Restoring Fish in the Merrimack

The Merrimack River is among the top three most important large rivers on the US East Coast for migratory fish, according to Trout Unlimited (2012). The Merrimack also contains 3 of the top 5% most important dams in the Northeast impeding fish passage, and 10 of the top 10% most important dams impeding fish passage (The Nature Conservancy, 2011) . The US EPA has designated the Merrimack River from Franklin, NH to Lowell, MA as a Priority Waterbody/Wetland due to its importance for  migratory fish and waterfowl.

MRWC is undertaking several actions to help restore the migratory fish that were once so plentiful in the Merrimack River and elsewhere on the East Coast.

  • With NFWF funding, we have completed work with The Nature Conservancy and ACFHP to identify priority habitats for river herring in a number of rivers, tapping the scientific expertise of local scientists. The knowledge gained from this National Fish and Wildlife Foundation grant will be subsequently used for the Merrimack, pending funding. The report titled River Herring Habitat Restoration Needs was published on April 30, 2015.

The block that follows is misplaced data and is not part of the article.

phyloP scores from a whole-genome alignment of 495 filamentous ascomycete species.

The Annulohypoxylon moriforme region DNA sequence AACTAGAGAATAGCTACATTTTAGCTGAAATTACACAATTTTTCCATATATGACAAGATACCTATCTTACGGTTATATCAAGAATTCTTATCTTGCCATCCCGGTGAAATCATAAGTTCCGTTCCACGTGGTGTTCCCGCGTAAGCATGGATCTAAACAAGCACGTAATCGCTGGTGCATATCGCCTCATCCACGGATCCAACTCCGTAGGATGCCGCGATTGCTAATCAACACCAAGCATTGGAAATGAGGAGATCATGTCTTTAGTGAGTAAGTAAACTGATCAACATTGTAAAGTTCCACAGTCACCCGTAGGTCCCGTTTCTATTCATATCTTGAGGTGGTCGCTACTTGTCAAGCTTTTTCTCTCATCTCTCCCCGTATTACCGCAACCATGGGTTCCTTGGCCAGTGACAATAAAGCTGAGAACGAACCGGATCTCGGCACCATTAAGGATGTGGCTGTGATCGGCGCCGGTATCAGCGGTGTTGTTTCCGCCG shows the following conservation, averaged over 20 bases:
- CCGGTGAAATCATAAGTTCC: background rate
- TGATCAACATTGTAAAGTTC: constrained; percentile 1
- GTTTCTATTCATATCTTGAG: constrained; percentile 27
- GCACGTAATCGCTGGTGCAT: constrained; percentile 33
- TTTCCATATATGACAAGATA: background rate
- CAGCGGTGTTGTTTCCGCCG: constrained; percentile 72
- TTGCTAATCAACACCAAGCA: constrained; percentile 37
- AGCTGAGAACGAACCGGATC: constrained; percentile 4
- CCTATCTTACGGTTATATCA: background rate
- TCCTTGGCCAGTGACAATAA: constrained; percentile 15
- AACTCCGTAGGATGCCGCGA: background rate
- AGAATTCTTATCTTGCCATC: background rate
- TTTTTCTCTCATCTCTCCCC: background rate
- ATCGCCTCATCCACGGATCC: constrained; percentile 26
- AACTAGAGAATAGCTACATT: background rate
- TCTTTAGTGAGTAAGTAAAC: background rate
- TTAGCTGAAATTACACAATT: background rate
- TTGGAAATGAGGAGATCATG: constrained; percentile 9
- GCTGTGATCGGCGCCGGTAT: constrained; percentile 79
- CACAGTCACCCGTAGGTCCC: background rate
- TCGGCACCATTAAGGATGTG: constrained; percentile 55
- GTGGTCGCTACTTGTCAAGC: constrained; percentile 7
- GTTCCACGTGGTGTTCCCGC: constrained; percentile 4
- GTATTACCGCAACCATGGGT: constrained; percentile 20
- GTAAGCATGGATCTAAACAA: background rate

• The report focused on 6 eastern watersheds, including the Connecticut River, Narrow River (RI), Delaware River, Hudson River, Santee-Cooper, and Chesapeake Bay. These rivers were selected due to their importance to river herring and the ready availability of historic data on the herring run counts. While the study did not include the Merrimack, many of the lessons learned and best management practices are applicable to our watershed.
    • Several common threats emerged, such as the threat of dams blocking or lacking efficient fish passage, and the degradation of water quality from habitat loss and urbanization.
    • For the full report, click RIVER HERRING RESTORATION NEEDS.
    • A paper on Water Quality Impacts to River Herring and Other Fishes was written by MRWC’s Executive Director Caroly Shumway.